The real show started when the underground general Ras “Puom” Kuuku came on stage. Ras Kuuku who reps Dome, Accra donned a long black leather jacket with shades as he performed dark bass heavy tunes.
Rudebwoy Ranking, a tall energetic dancehall star from Nima performed next. The crowd fed off his endless energy as he laid down heavy bars with swagger. Ranking is talented and is definitely the next dancehall artist to watch out for.
Next up was Episode another rising star who killed his set with great stage presence and killer freestyles.
The Selasi-Ayyye man Iwan was next, dressed in all white. His hit track ‘Thanks and Praise’ was a fan favourite and the whole crowd sang along to every word.
Jupitar, who produced one of the biggest dancehall tracks in the past two years Enemies, came on and thrilled fans with his powerful vocals.
Perhaps there is only room for one Dancehall Queen, but both MzVee and Kaakie gave 110% during their back to back performances as they battled to claim the crown. Both artists have enjoyed sustained success in Ghana’s Dancehall industry for the past three years and the sky is the limit for them.
After the Queens it was time for the Prince of Ghanaian Dancehall himself: leader of ‘BhimNation’, Stonebwoy Burnington. Along with BISA KDEI and Shatta Wale, Stonebwoy ruled 2015 with massive hits like Mightylele and Go Higher. He performed in a formal white jacket and was definitely the freshest performer of the night.
Next up was Kranium, a Jamaican dancehall artist who has been around for a while, performing his latest hit 'Nobody Has To Know'. He riled up the crowd by bringing a couple ladies up on stage to dance with him.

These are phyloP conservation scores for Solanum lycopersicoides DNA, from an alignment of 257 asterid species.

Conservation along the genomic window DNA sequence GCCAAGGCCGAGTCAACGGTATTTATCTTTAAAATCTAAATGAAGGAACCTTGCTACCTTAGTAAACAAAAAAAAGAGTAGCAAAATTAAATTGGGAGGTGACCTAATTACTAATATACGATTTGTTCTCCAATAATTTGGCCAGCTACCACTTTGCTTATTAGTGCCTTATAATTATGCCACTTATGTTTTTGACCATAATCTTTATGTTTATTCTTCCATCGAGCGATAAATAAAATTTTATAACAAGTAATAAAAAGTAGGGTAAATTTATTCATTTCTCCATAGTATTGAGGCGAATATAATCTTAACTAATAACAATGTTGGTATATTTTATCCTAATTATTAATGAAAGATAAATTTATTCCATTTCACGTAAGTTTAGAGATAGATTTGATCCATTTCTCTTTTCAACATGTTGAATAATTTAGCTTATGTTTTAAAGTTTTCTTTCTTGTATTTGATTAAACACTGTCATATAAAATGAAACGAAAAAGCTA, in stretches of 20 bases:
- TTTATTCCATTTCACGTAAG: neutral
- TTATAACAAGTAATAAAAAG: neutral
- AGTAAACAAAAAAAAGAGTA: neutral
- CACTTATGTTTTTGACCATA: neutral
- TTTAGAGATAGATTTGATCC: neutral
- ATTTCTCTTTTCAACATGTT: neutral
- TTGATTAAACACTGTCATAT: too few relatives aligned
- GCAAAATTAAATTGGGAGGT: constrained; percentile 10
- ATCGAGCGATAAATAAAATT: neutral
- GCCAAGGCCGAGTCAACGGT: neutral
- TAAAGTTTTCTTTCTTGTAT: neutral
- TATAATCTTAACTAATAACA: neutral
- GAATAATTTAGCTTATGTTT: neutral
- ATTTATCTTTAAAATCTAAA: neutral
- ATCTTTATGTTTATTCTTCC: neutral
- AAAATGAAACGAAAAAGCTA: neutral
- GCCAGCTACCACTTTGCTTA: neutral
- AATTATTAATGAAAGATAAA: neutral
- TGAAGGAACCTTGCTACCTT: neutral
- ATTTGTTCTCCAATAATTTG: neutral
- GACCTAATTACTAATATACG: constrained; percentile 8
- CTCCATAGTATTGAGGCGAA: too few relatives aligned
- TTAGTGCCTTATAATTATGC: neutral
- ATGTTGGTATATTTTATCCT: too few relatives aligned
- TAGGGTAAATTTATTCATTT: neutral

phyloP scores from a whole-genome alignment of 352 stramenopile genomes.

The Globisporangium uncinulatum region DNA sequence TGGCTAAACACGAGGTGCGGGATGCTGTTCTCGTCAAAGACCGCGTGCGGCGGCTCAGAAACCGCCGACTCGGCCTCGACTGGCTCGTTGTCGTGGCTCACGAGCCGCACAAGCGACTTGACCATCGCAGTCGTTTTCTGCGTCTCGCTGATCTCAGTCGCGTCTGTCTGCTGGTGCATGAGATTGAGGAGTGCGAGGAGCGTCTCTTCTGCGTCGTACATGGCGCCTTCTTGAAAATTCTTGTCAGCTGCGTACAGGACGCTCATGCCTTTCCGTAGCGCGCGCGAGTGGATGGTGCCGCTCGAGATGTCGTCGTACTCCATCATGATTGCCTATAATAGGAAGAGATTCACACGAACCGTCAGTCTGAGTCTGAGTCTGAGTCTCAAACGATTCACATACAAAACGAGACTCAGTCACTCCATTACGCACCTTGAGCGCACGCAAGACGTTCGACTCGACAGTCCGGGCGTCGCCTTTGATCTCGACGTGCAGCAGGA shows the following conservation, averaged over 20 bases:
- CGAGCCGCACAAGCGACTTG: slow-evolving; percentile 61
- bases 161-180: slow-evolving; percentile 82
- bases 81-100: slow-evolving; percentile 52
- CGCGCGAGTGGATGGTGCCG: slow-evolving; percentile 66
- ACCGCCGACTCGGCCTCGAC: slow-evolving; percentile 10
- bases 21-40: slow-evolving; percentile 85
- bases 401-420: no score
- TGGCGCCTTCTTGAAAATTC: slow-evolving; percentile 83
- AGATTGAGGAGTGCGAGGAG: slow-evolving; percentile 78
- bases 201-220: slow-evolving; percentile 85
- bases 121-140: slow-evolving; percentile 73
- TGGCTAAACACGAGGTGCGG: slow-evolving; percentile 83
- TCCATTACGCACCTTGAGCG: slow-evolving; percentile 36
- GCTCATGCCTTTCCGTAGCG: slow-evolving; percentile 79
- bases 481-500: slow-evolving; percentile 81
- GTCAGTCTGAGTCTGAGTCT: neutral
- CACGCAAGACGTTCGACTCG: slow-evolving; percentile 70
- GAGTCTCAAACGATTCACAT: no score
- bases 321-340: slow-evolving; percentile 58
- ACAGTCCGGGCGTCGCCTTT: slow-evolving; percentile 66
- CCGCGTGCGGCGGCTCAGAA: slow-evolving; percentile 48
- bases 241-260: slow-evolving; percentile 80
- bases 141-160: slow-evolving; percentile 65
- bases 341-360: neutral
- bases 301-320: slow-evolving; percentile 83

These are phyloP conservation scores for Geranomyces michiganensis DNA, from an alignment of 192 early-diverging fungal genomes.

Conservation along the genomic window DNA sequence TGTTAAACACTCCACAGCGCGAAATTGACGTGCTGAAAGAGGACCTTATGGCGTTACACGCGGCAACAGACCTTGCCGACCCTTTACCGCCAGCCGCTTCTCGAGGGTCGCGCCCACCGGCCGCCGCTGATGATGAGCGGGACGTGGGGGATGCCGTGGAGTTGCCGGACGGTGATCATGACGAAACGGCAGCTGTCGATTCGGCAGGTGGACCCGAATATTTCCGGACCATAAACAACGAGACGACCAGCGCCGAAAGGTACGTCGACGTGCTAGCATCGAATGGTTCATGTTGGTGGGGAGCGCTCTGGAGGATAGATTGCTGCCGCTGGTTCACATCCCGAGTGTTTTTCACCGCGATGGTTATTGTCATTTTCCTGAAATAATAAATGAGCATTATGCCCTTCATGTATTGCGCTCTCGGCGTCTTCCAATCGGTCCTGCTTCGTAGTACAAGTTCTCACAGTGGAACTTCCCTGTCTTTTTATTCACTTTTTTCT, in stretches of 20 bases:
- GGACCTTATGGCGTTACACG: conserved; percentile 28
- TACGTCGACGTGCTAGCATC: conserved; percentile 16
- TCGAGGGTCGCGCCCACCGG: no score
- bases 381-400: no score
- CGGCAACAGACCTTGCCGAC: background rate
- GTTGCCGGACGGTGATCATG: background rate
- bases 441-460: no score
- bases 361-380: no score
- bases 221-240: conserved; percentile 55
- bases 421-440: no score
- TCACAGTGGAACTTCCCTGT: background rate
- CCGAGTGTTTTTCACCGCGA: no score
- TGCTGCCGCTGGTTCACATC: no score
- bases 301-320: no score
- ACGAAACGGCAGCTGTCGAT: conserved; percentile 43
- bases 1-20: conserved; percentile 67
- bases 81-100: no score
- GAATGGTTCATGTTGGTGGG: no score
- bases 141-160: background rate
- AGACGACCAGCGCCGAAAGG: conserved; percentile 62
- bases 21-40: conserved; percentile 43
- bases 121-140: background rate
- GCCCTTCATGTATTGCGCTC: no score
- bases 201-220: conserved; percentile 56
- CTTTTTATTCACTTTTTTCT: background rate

Samini (formerly known as Batman) performed next. Samini found major success in the early 2000’s as a Hip-life artist. He has an older fan base, has maintained strong ties in corporate side of the music industry and produces dancehall music that is grounded in Ghanaian Hip-life and High-life traditions. He has previously not seen eye to eye with Shatta Wale and managed to add some controversy to the night by singing over his rival's hit song, 'KaKai'.
Finally it was time for the performance everybody had been waiting for; Shatta “Dancehall King”Wale. Shatta Wale burst onto the mainstream scene again in 2013 after switching from Hip-Life; since then, controversy and widely publicized beefs with other Ghanaian celebrities have always been part of his brand. His fan base, led by the notorious Shatta Movement Family, is made up of the urban youth and his style reflects the aggressive Rudeboy style that originated from and still dominates Jamaican Dancehall today (See Alkaline, Vybz Kartel, Movado).
After Shatta’s outstanding performance, the crowd couldn’t hold off their excitement when the lyrical assassin Alkaline stepped out. Alkaline was covered in tattoos and had performed with the same bad-boy attitude that only the best Jamaican Dancehall stars have. He capped off his powerful performance by bringing out Shatta Wale on stage. Their freestyle collabo sent the crowd wild and it was definitely one of the best moments of the night.
It was only around 5:30 in the morning that the concert ended. Exhausted fans walked out of the stadium satisfied, knowing that they had just been part of Ghanaian dancehall history.
Written by Victor Kyerematen, Photos by Selasi Kumahia